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Racemic Mixture or Racemate

Last updated date: 29th May 2024
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Definition and Properties of Racemate

There are organic compounds that have similar chemical formulas but different molecular structures. They are called enantiomers. When enantiomers are present in equal quantities in a mixture, it is called a racemic mixture. In this section, we will discuss what racemate means, the origin of the name, and the feature of these compounds. The description of this mixture shows how structural and molecular structures can vary due to the presence of functional groups in different orientations. Let us discuss this topic elaborately and understand the meaning of the terms with examples.

What are Enantiomers?

To understand the meaning of racemic mixtures and racemization, we will have to discuss what enantiomers are. These are compounds that have the same chemical formula but different molecular orientations making them a particular set of isomers. They show a different set of physical properties but similar chemical properties in most cases.

To explain this type of isomers, we need to understand how these molecules can affect the plane of polarized light. The only way to differentiate between two enantiomers is to pass a polarized light beam and check the changes in its plane. Now that we know what enantiomers are, we can easily define racemic compounds and their mixture.

What is a Racemic Mixture?

The functional groups in a molecule of a compound can either be in the right or the left position in the same location. Their orientation might vary in the same carbon position in a molecular structure. The chemical properties are almost the same for both compounds. The mixture of these two compounds is called a racemate or racemic mixture.

As per the racemate chemistry, the proportion of two enantiomers in the mixture is equal. The name comes from the first mixture to be recognized by none other than Louis Pasteur. He identified the presence of two types of isomers in racemic acid. It is also called tartaric acid. The term ‘racemic’ comes from the Latin word ‘racemus’ which means a bunch of grapes. The right-oriented molecule is known as tartaric acid.

When Louis Pasteur identified the presence of both the acids in the same mixture in equal proportion, he named it a racemic mixture. This is where the racemic meaning is derived from. Both the compounds are similar in chemical structure. The only difference is the presence of one of two functional groups in two different orientations. To distinguish these isomers, a proper nomenclature has to be followed.

Nomenclature of Racemate Compounds

As we have understood the only difference between two racemic compounds is their capabilities in rotating a polarized light, it is used as the mode of nomenclature to distinguish between these two compounds. In racemate chemistry, when a racemic mixture is not showing any effect or change in a polarized light passing through it, it means that the quantities of both the compounds are equal. When these compounds are separated and then a polarized light is passed, a particular change is noticed. The light either rotates anticlockwise or clockwise. When there is an anticlockwise rotation of the plane-polarized light, it is called dextrorotation. Similarly, vice versa is called levorotation. Hence, for the compounds showing any of the two rotatory effects, the chemical name of the compound comes with a specific prefix.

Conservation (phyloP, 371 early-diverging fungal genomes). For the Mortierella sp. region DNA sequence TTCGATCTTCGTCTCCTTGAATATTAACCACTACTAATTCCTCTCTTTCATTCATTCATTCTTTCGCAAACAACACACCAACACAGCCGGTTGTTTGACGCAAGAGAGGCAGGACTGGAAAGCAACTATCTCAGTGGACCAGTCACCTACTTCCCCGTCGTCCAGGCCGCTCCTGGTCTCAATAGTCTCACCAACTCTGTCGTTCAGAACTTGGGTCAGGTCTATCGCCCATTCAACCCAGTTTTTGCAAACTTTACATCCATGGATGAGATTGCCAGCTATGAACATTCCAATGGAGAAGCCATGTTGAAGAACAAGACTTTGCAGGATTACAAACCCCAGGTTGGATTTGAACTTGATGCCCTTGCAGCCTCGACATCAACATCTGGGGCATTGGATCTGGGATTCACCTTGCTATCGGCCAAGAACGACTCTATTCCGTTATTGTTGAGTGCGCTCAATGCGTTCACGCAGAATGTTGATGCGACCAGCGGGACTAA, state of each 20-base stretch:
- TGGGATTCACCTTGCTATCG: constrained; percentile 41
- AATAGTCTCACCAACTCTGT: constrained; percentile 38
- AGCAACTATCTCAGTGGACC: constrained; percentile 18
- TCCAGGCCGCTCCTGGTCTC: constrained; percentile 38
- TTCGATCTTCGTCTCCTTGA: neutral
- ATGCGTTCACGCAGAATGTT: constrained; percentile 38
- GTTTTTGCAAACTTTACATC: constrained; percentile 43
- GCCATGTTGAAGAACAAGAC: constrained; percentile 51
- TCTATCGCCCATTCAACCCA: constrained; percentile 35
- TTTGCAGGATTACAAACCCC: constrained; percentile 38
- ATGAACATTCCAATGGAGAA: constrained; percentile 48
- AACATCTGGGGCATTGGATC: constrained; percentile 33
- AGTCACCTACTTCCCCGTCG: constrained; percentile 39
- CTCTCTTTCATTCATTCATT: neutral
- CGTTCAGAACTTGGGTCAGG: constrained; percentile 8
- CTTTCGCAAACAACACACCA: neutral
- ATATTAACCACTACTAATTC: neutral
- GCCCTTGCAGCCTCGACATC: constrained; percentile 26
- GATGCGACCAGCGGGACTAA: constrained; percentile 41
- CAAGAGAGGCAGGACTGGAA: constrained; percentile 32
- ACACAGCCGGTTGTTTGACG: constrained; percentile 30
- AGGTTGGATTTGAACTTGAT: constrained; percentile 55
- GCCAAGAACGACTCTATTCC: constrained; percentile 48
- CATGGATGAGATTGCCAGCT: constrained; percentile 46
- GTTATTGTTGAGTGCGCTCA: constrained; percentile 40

According to the racemic meaning and nomenclature, a dextrorotatory compound comes with a ‘+’, ‘d’, or ‘D’ prefix. All the meanings are the same. Similarly, a levorotatory compound comes with the prefix ‘-‘, ‘l’, or ‘L’. Let us consider an example here. Dextro-fructose can be represented as D- fructose, +- fructose, or d- fructose. Similarly, an enantiomer with levorotation can be represented as L-fructose, -fructose, or l-fructose.

Hence, these optically active enantiomers can be distinguished and named using their optical activities. The prime feature of two such compounds of similar chemical formula but different molecular structures is that the degree of rotation occurring in the plane-polarized light will have the same angular value but in opposite directions. This is why the + and – signs are used to signify them. From this explanation, you can now easily identify and define racemic compounds with examples.

Properties of Racemate Mixtures

The definition of racemate mixtures tells us how they can rotate plane-polarized light. A pair of racemic compounds will rotate the light in opposite directions which means the mixture will be optically inactive. It happens when these compounds are present in equal proportions in the mixture.

These compounds are hard to recognize and distinguish as all their physical properties are similar. You will not be able to identify these compounds unless they are optically active. The differences are generally noticed in the melting points and boiling points. They can also show different solubilities.

Many pharmaceutical medicines are present either in racemate form or in pure enantiomer form. This is done to escalate the bioavailability of the medicinal molecules as the biological system of a human body has a lot of such chiral and racemic asymmetries.

Resolution of Racemic Mixture